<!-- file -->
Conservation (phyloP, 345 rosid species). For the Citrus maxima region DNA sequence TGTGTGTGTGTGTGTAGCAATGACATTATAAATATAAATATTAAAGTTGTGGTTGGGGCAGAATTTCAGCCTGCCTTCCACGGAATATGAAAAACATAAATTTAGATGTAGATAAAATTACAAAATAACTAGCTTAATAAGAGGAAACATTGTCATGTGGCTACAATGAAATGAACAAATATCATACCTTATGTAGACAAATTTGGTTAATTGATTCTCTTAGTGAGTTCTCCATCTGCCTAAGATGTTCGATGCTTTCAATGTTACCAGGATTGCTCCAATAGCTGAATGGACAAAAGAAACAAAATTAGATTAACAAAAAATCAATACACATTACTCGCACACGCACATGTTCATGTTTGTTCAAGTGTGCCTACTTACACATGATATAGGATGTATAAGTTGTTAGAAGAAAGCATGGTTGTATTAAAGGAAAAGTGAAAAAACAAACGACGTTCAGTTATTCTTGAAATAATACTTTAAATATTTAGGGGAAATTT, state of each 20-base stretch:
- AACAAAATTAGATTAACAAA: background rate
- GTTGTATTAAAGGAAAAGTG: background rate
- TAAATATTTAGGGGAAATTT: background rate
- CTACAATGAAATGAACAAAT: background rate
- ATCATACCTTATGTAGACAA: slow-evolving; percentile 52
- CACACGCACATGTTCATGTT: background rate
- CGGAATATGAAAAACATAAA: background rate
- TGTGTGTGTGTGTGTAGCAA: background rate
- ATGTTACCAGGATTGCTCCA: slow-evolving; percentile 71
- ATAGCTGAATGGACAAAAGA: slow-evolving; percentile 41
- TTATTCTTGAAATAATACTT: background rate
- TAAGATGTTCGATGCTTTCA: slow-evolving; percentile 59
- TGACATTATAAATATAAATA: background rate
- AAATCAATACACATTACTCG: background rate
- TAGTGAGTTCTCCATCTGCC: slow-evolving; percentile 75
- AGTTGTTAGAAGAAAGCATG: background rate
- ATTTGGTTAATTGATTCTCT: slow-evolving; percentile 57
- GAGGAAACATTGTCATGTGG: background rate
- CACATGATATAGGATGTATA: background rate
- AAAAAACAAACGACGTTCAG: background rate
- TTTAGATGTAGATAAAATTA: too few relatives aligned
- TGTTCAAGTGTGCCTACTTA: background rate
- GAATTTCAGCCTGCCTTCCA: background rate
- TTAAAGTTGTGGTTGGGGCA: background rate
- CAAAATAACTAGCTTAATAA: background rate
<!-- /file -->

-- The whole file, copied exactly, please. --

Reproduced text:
Conservation (phyloP, 345 rosid species). For the Citrus maxima region DNA sequence TGTGTGTGTGTGTGTAGCAATGACATTATAAATATAAATATTAAAGTTGTGGTTGGGGCAGAATTTCAGCCTGCCTTCCACGGAATATGAAAAACATAAATTTAGATGTAGATAAAATTACAAAATAACTAGCTTAATAAGAGGAAACATTGTCATGTGGCTACAATGAAATGAACAAATATCATACCTTATGTAGACAAATTTGGTTAATTGATTCTCTTAGTGAGTTCTCCATCTGCCTAAGATGTTCGATGCTTTCAATGTTACCAGGATTGCTCCAATAGCTGAATGGACAAAAGAAACAAAATTAGATTAACAAAAAATCAATACACATTACTCGCACACGCACATGTTCATGTTTGTTCAAGTGTGCCTACTTACACATGATATAGGATGTATAAGTTGTTAGAAGAAAGCATGGTTGTATTAAAGGAAAAGTGAAAAAACAAACGACGTTCAGTTATTCTTGAAATAATACTTTAAATATTTAGGGGAAATTT, state of each 20-base stretch:
- AACAAAATTAGATTAACAAA: background rate
- GTTGTATTAAAGGAAAAGTG: background rate
- TAAATATTTAGGGGAAATTT: background rate
- CTACAATGAAATGAACAAAT: background rate
- ATCATACCTTATGTAGACAA: slow-evolving; percentile 52
- CACACGCACATGTTCATGTT: background rate
- CGGAATATGAAAAACATAAA: background rate
- TGTGTGTGTGTGTGTAGCAA: background rate
- ATGTTACCAGGATTGCTCCA: slow-evolving; percentile 71
- ATAGCTGAATGGACAAAAGA: slow-evolving; percentile 41
- TTATTCTTGAAATAATACTT: background rate
- TAAGATGTTCGATGCTTTCA: slow-evolving; percentile 59
- TGACATTATAAATATAAATA: background rate
- AAATCAATACACATTACTCG: background rate
- TAGTGAGTTCTCCATCTGCC: slow-evolving; percentile 75
- AGTTGTTAGAAGAAAGCATG: background rate
- ATTTGGTTAATTGATTCTCT: slow-evolving; percentile 57
- GAGGAAACATTGTCATGTGG: background rate
- CACATGATATAGGATGTATA: background rate
- AAAAAACAAACGACGTTCAG: background rate
- TTTAGATGTAGATAAAATTA: too few relatives aligned
- TGTTCAAGTGTGCCTACTTA: background rate
- GAATTTCAGCCTGCCTTCCA: background rate
- TTAAAGTTGTGGTTGGGGCA: background rate
- CAAAATAACTAGCTTAATAA: background rate